08:22 AM EDT - Intel - Turbostat
For the past three years Microsoft Open Technologies Inc (MS Open Tech) has been Microsoft's subsidiary to interact with open-source communities, increase Linux / open standards interoperability with Windows, etc. That subsidiary is now being merged back with Microsoft itself as the company continues to embrace open-source.
The EXT4 file-system updates for the Linux 4.1 kernel have been sent in and it features the file-system-level encryption support.
Version 4.0 of the open-source Ardour audio editing software has been released. Ardour 4.0 brings over a reported 1,000 bug fixes.
Launched this week on Kickstarters was Endless Computers, a $169 Linux PC for the developing world. Quite quickly the project has already surpassed its $100k USD goal.
One week after the debut of the GCC 5.1 Release Candidate, a second release candidate was made available today in facilitating last-minute testing of the big GCC 5 compiler update.
Jaegeuk Kim sent in his updates of F2FS (the Flash-Friendly File-System) for the Linux 4.1 kernel.
The Phoronix Media server infrastructure is being upgraded this weekend with the likely transition taking place on Sunday.
Last year Google announced QUIC (Quick UDP Internet Connections) as a stream multiplexing protocol running on a new flavor of TLS over UDP rather than TCP. Google's been expanding their testing of QUIC internally and the results are showing great results.
It's become public today that Red Hat has joined The Khronos Group, the consortium responsible for the OpenGL, WebGL, and OpenCL standards, among many other industry standards, along with the new Vulkan and SPIR-V standards.
With WiMAX not being too popular and other competing wireless standards taking over, NetworkManager is discontinuing its support for this technology.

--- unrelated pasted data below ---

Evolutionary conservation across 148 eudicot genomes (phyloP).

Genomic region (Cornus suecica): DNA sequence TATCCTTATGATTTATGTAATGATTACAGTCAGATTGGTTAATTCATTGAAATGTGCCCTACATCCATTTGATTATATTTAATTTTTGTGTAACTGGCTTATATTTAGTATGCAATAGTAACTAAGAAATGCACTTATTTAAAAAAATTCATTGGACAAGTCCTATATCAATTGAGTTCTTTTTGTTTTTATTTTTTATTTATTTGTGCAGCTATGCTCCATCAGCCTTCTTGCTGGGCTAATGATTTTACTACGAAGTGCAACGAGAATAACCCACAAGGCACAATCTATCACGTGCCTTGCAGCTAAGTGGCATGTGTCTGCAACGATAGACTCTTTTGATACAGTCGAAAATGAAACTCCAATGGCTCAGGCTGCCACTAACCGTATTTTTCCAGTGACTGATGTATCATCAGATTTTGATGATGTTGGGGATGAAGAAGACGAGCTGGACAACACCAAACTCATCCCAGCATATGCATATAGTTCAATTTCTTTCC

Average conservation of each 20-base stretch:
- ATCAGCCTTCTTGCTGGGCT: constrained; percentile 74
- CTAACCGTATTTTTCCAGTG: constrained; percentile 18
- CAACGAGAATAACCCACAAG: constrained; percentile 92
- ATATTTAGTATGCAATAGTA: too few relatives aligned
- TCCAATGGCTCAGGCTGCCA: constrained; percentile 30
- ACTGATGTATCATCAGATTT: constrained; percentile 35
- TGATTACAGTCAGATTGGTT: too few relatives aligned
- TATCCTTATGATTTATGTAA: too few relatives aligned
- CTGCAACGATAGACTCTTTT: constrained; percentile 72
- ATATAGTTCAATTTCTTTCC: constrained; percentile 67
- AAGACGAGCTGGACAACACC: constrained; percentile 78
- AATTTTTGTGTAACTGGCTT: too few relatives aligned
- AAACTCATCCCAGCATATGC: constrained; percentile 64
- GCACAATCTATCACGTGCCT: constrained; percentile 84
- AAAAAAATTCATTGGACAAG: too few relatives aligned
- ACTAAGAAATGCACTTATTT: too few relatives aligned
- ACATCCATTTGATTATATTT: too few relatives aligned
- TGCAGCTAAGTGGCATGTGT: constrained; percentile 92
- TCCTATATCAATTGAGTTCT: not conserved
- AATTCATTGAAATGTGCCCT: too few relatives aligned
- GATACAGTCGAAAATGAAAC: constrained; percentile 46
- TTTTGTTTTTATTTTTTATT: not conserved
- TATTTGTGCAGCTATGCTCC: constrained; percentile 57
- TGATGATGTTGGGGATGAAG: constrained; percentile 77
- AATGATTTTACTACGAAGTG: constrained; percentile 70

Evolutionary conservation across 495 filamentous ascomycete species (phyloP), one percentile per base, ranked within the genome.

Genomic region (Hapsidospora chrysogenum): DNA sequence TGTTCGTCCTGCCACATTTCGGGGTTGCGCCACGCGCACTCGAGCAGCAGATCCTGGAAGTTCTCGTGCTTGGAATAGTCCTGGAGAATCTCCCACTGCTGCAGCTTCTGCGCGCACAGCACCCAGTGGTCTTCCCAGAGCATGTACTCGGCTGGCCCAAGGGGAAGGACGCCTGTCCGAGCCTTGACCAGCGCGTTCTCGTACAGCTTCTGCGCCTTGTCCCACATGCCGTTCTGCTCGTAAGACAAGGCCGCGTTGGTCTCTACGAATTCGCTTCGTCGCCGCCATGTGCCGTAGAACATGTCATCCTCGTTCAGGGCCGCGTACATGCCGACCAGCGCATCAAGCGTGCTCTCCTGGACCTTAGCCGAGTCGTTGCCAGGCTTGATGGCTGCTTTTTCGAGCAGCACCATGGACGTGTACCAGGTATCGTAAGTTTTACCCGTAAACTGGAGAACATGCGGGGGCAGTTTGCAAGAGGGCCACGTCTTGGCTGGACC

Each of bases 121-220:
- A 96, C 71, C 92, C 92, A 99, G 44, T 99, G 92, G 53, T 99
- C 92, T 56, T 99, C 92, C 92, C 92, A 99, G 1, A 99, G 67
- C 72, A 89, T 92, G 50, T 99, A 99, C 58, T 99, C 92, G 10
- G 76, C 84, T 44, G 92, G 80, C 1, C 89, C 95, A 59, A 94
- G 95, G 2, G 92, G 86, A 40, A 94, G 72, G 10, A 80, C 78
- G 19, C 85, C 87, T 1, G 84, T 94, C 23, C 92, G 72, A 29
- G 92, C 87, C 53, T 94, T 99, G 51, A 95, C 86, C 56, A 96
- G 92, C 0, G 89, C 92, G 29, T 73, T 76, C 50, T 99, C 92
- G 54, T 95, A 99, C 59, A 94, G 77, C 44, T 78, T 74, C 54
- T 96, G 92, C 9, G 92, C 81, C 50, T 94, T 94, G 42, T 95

As a quick Friday note, if you're looking for a 802.11n/g USB WiFi adapter that's very affordable and will work great with Linux, here's one of my recent purchases. After being pleased with one of them, I've since ordered a few more of these Wireless-N adapters for Linux usage.
Two weeks ago Wine 1.7.40 added kernel job object support (after previously being a feature of Wine-Staging) and now with today's v1.7.41 release this Windows feature has been further improved.
The latest good stuff for the Linux 4.1 kernel are the block core improvements, which mostly are focused on improving the multi-queue block layer (blk-mq).
09:12 AM EDT - Linux Kernel - blk-mq
This summer there should be six students working on new projects for X.Org/Mesa/Wayland via the foundation's annual participation in the Google Summer of Code.
While GCC 5 hasn't been officially released yet, DragonFlyBSD has pulled in a near-final revision of the open-source compiler for use by their BSD operating system.
07:48 AM EDT - Compiler - GCC 5 DragonFlyBSD
For frequent Phoronix readers and open-source / Linux fans, here are a variety of updates to enhance your experience.
With Rust 1.0 now in beta and v1.0 being in good shape, developers are beginning to form plans for what to add to this Mozilla-sponsored language in the post-1.0 era.
02:01 AM EDT - Compiler - Rust Language 1.0+